“The Good-Natured Volcanic Rock”

by Kenji Miyazawa, translated by Zhujun Wu

At the foothill of an extinct volcano, under an oak tree, there was a large black rock. His name was Bego.* He had been sitting there for a long time.

The other rocks, who were small and sharp-edged, had given Bego his name. Bego didn’t know it, but “Bego” was just a nickname. He didn’t know his real name.

Bego didn’t have sharp edges like the other rocks. His body was smooth, the ends rounded. He was shaped just like an egg with a ribbon-like pattern of two strings encircling his body. Also, Bego was good-natured. Never before had anyone seen him angry.

One day, as a dense fog fell down. The sky, mountain, and wilderness could no longer be seen. Other rocks nearby started teasing Bego.

“How’s your stomachache? Have you recovered?”

“Thank you. My stomach doesn’t hurt, though,” Bego calmly said in the fog.

“Ahahahahaha, ahahahahaha…” The rocks who had sharp edges laughed at him.

“Hey Bego, did the owl bring you chili pepper last night?”

“No, the owl didn’t come last night.”

“Ahahahahaha, ahahahahaha…” The other rocks laughed again.

“I remember last night in the fog, a horse peed on you. Poor Bego!”

“Thank you. But no such thing happened.”

“Ahahahahaha, ahahahahaha…” Everyone laughed.

“Have you heard about the new law? It says that starting today, round things must be cracked open like an egg. You’d better run for your life, Bego.”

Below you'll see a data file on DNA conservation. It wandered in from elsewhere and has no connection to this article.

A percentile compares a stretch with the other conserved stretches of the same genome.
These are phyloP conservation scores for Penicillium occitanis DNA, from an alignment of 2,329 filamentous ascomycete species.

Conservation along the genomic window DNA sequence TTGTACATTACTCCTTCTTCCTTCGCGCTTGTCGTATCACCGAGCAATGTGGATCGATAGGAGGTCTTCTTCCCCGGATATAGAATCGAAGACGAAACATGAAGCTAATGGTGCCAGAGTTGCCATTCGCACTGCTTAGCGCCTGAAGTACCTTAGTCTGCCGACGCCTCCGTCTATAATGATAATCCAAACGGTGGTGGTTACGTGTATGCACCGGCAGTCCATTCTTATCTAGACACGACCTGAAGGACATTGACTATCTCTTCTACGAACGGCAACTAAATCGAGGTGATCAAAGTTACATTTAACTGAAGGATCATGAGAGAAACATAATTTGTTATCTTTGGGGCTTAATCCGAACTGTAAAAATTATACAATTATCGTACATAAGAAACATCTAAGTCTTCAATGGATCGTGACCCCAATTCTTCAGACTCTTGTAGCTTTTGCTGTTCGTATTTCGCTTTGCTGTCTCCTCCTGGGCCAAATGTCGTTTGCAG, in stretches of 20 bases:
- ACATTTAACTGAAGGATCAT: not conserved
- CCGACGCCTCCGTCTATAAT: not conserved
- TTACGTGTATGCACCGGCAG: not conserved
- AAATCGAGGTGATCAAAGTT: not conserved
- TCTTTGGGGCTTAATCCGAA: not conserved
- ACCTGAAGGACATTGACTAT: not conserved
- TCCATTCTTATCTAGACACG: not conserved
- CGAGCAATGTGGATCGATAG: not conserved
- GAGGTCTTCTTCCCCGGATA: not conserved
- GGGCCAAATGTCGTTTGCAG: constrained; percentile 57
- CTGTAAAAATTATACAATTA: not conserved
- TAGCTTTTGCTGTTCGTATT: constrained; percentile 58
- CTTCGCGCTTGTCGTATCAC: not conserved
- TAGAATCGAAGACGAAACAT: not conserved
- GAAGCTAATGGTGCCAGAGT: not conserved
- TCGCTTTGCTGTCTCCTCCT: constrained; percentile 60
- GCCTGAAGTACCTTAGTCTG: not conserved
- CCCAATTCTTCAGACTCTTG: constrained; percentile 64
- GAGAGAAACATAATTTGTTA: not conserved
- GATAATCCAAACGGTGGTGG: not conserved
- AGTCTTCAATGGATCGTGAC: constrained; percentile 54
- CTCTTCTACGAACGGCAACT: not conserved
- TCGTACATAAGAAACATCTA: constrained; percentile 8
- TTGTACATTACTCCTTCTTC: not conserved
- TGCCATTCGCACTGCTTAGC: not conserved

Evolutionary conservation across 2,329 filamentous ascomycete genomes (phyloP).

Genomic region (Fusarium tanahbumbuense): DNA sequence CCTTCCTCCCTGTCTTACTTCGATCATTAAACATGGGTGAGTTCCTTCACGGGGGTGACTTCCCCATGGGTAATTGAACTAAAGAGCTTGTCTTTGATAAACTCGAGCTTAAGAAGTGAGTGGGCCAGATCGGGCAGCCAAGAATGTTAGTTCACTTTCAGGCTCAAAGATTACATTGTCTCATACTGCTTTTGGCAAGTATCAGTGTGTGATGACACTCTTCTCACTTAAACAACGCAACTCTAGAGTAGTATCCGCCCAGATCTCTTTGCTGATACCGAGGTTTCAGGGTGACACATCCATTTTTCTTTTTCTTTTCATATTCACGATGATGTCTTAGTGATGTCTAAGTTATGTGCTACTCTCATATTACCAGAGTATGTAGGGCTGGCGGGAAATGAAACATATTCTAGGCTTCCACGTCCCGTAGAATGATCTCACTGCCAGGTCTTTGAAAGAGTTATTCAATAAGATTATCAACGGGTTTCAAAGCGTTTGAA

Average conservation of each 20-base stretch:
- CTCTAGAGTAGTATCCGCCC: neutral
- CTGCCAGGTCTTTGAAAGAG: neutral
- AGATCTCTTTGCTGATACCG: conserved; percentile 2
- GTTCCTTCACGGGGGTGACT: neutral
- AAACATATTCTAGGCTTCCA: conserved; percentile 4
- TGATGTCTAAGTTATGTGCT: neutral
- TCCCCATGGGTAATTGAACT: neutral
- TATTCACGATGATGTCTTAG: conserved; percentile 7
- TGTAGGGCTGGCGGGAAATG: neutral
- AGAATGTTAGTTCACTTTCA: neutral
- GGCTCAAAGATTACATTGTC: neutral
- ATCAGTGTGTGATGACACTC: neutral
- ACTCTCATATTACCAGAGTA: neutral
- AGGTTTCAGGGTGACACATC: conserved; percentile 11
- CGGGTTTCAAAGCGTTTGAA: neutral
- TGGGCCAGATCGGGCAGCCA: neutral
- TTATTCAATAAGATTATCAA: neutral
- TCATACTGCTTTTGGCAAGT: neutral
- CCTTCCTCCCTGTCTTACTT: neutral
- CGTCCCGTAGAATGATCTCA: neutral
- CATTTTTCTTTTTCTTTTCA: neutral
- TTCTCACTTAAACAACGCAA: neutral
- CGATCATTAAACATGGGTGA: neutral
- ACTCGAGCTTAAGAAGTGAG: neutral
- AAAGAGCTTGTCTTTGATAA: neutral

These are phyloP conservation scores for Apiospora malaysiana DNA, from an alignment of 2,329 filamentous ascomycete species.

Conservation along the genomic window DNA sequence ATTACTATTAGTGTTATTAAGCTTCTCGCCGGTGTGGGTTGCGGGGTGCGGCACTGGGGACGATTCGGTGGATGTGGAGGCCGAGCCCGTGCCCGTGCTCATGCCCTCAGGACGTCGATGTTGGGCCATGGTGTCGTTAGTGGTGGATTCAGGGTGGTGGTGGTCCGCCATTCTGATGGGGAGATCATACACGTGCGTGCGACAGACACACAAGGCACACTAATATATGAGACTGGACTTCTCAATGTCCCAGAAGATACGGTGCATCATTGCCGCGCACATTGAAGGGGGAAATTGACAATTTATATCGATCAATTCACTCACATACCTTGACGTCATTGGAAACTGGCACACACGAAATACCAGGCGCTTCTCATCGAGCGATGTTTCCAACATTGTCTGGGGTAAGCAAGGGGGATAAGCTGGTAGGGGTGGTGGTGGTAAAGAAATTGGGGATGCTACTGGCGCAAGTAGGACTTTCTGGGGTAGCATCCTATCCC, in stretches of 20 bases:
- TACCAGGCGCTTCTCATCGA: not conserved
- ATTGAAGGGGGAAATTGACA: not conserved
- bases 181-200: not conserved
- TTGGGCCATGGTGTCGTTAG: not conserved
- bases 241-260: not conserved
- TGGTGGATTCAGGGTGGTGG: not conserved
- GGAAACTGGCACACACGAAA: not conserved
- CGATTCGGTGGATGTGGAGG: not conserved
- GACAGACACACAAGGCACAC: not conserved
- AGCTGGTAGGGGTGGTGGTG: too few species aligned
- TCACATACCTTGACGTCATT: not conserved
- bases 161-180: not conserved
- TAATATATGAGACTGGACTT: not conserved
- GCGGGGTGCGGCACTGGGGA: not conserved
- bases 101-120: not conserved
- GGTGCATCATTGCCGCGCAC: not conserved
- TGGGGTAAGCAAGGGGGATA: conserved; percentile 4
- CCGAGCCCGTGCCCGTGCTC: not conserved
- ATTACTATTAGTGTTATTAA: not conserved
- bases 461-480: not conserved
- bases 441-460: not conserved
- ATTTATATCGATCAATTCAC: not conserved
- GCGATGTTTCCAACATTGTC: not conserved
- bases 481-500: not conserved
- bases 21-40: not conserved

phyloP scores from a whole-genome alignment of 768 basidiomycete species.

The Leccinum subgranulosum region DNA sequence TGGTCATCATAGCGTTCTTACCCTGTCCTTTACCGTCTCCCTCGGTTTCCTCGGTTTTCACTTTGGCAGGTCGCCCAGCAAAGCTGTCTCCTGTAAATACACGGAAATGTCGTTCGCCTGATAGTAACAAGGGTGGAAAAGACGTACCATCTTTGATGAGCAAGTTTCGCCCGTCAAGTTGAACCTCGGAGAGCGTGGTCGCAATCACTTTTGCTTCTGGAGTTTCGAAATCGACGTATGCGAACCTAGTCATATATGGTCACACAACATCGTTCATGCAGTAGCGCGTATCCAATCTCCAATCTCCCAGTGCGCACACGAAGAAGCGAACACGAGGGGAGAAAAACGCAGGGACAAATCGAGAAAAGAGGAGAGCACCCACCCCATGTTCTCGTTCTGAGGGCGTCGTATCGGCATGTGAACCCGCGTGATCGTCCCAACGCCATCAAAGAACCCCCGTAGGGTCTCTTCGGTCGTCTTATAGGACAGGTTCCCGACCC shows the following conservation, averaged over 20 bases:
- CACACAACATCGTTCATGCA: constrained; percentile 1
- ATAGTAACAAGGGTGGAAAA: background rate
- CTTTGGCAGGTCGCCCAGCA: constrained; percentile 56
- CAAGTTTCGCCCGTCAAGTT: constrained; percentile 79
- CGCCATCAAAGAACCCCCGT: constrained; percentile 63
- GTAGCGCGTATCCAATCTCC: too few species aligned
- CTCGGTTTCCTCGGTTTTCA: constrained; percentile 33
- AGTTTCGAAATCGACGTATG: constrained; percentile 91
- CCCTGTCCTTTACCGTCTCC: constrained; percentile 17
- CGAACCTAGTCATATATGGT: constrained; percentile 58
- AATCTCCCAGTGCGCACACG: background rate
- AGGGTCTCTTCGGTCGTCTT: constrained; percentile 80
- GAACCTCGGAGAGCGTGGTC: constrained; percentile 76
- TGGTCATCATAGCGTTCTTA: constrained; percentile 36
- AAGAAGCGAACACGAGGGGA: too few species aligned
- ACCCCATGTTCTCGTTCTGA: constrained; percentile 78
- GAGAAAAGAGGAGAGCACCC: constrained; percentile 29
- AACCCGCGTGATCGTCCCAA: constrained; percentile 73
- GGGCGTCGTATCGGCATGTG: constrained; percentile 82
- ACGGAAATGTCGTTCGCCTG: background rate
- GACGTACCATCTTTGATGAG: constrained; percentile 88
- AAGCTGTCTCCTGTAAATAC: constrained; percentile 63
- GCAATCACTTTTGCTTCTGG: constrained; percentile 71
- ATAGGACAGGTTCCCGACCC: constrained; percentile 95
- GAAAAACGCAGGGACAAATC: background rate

“Thank you. I suppose I will be cracked open alongside the sun.”

“Ahahahahaha, ahahahahaha… He’s too stupid to understand our jokes!”

At that time, the fog began to clear. The sun started to shine. The blue sky could finally be seen. The sharp-edged rocks started considering other matters, such as how rain resembles wine and how snow resembles sweet dumplings made of rice flour. Bego the rock sat quietly, looked up at the sun and the blue sky.

On the next day, a dense fog shrouded them again. The stones with sharp edges started teasing Bego once more.

“Bego, we all have edges. Only you don’t. We were all ejected from the volcano at the same time, flew through the air, and fell to the ground. Why are you so round?”

“When I was born, the volcano spurted flames into the sky. I was whirling fast as I flew upwards. This made me round.”

“Hahaha! When the volcano erupted, we kept still even when we were launched into the sky. You were the only one rolling around.”

(Actually, in contrast to what they said, they had passed out while rising into the black, smoggy sky.)

“I didn’t want to be round. My body just whirled. I couldn’t help it.”

“Hahaha! Just like how humans shiver when they are afraid. You must have been terrified.”

“Perhaps. There were dazzling lights and huge sounds.”

“Sure enough, you were afraid. Hahahahaha, hahahahaha…”

As they laughed, the dense fog cleared up. The sharp-edged rocks started to think about other things.

Bego the rock quietly stared at the trembling leaves of the oak tree. For many years, the snow had fallen, the grass had grown, the leaves of the oak tree had withered, and new leaves had sprouted.